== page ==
20 January 2017
Public submissions received on proposed rules to manage nitrogen entering Lake Rotorua from pastoral land use have been collated and evaluated by the Bay of Plenty Regional Council.
Council received 92 submissions from various individuals and groups such as farmers, Māori land trusts and industry and an additional 20 further submissions based on matters raised by initial submissions
Council staff have now considered and responded to each point raised by these submissions and are included within the section 42A report available on the Bay of Plenty Regional Council website, along with supporting evidence from Council’s expert witnesses.
Regional Council’s Acting Chief Executive Fiona McTavish says the report highlights areas of Proposed Plan Change 10 where people are in agreement and what topics or components of the plan change that they do not agree on.
“The report is a requirement of the Resource Management Act 1991 which responds to each submission and includes recommended changes to the proposed rules.” Ms McTavish says.
The independent hearing panel will consider the recommendations in the report in addition to any evidence presented by submitters when making their final decision.
“The rules are just one part of the solution to ensure long-term sustainability of the lake’s water quality and we will continue to work with our partners Te Arawa Lakes Trust, Rotorua Lakes Council and Ministry for the Environment to meet the community set water quality limit.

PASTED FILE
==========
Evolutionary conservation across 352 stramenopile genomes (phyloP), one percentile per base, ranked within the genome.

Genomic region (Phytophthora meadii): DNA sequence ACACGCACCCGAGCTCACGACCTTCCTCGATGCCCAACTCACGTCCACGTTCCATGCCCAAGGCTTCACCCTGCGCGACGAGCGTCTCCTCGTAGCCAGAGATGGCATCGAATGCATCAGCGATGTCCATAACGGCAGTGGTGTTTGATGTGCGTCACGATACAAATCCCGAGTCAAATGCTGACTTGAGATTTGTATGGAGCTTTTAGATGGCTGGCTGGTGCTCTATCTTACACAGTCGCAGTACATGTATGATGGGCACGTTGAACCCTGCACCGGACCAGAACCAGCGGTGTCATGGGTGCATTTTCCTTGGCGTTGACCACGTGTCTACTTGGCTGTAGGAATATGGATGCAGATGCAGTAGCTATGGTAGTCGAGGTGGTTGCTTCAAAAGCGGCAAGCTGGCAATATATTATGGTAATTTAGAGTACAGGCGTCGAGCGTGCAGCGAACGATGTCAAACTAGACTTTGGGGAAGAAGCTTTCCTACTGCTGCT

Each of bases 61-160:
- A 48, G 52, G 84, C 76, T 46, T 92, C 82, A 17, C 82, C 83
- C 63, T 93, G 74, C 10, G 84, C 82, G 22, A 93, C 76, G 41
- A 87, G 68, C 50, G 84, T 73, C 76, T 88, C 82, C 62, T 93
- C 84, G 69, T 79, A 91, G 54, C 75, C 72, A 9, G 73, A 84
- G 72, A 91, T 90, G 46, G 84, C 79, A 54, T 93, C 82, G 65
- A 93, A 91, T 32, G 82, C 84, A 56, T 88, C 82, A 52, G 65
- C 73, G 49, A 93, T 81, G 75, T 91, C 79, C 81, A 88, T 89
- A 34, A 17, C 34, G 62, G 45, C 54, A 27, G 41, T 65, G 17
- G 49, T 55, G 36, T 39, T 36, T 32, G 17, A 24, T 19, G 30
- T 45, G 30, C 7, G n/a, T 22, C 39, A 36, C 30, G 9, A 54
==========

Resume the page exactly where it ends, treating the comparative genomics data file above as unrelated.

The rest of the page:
The report can be viewed at www.boprc.govt.nz/pc10hearings. Public hearings will be held at the Millennium Hotel in Rotorua from March 13 to April 4.
The proposed rules are just one part of the long-term solution for Lake Rotorua water quality developed under the Rotorua Te Arawa Lakes Programme, which is a collaborative partnership between the Bay of Plenty Regional Council, Rotorua Lakes Council and Te Arawa Lakes Trust with funding from the Ministry for the Environment.
To meet water quality standards set by the community, nitrogen entering the lake must reduce by 320 tonnes by 2032. Less than half of that, 140 tonnes, will come from proposed rules where landowners will need to make changes to the way they use their land.
One hundred tonnes will come from voluntary land use changes purchased by the Lake Rotorua Incentives Board, 30 tonnes will come from voluntary gorse conversion to trees, while 50 tonnes will come from engineering initiatives.
The proposed nutrient rules process has been underway for three years, with over two years of collaboration and informal consultation and formal submissions welcomed in February this year.
Submissions to Proposed Plan Change 10 to the Bay of Plenty Regional Water and Land Plan closed earlier this year, with Council receiving 91 submissions from a range of organisations and individuals.